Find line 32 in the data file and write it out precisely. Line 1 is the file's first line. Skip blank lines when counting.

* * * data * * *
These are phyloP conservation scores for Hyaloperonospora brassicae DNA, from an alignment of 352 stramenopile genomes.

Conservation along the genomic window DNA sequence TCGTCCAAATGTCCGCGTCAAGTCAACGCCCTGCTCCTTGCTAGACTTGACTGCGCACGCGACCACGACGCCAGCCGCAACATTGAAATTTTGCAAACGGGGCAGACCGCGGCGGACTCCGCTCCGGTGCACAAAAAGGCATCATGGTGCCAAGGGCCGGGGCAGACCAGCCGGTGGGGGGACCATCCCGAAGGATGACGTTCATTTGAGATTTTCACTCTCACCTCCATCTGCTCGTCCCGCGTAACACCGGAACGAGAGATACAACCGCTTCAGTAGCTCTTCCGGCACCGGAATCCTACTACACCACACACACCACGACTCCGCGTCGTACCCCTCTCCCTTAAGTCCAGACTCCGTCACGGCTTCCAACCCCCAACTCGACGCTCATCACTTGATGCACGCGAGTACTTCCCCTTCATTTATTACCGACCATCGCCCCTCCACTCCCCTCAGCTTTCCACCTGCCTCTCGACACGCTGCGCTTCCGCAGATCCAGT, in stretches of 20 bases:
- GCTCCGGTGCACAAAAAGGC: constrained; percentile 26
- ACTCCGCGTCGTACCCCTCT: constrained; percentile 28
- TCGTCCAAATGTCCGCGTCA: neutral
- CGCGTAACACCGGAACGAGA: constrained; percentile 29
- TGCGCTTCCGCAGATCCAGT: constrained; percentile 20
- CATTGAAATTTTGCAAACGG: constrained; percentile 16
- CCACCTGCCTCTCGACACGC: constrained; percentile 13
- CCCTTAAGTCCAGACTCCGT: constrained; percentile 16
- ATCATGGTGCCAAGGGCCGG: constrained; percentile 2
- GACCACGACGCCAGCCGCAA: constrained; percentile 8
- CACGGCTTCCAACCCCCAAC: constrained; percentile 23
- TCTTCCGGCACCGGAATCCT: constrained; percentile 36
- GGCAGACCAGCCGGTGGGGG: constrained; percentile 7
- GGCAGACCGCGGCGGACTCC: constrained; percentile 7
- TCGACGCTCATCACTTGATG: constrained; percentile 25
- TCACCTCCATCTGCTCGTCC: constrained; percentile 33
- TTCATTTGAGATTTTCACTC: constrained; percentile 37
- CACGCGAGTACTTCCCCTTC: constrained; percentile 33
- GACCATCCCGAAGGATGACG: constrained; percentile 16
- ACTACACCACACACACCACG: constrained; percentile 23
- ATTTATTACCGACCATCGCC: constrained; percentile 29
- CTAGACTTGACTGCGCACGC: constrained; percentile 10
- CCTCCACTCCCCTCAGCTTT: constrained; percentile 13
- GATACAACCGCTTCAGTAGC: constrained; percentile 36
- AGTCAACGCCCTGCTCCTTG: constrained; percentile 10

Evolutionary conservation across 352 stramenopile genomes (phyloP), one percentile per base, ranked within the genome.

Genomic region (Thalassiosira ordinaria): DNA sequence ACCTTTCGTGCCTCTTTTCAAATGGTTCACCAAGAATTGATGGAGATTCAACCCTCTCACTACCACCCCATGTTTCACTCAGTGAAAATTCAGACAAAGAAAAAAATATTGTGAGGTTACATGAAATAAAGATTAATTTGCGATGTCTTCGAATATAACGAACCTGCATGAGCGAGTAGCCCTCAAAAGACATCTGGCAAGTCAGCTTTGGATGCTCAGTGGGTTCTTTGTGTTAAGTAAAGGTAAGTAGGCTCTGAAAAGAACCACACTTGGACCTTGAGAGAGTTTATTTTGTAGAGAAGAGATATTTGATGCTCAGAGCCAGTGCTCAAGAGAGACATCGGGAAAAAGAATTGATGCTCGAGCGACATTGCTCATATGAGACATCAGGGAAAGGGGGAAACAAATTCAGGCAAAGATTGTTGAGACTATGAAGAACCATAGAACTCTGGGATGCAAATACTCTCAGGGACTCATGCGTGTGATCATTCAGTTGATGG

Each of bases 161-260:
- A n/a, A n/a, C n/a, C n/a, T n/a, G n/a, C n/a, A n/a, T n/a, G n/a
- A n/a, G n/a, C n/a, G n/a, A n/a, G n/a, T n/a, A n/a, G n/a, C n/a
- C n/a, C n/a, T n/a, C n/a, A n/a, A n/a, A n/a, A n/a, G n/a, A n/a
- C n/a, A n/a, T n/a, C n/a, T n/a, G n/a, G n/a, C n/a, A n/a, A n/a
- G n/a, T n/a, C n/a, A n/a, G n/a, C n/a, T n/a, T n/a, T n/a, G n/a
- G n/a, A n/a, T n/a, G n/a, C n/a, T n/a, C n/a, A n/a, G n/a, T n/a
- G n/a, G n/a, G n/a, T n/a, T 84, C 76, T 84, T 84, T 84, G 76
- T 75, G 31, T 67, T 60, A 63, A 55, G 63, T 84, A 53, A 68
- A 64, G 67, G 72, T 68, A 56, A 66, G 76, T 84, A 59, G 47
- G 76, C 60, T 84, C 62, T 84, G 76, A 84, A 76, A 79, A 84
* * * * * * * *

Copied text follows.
- A n/a, G n/a, C n/a, G n/a, A n/a, G n/a, T n/a, A n/a, G n/a, C n/a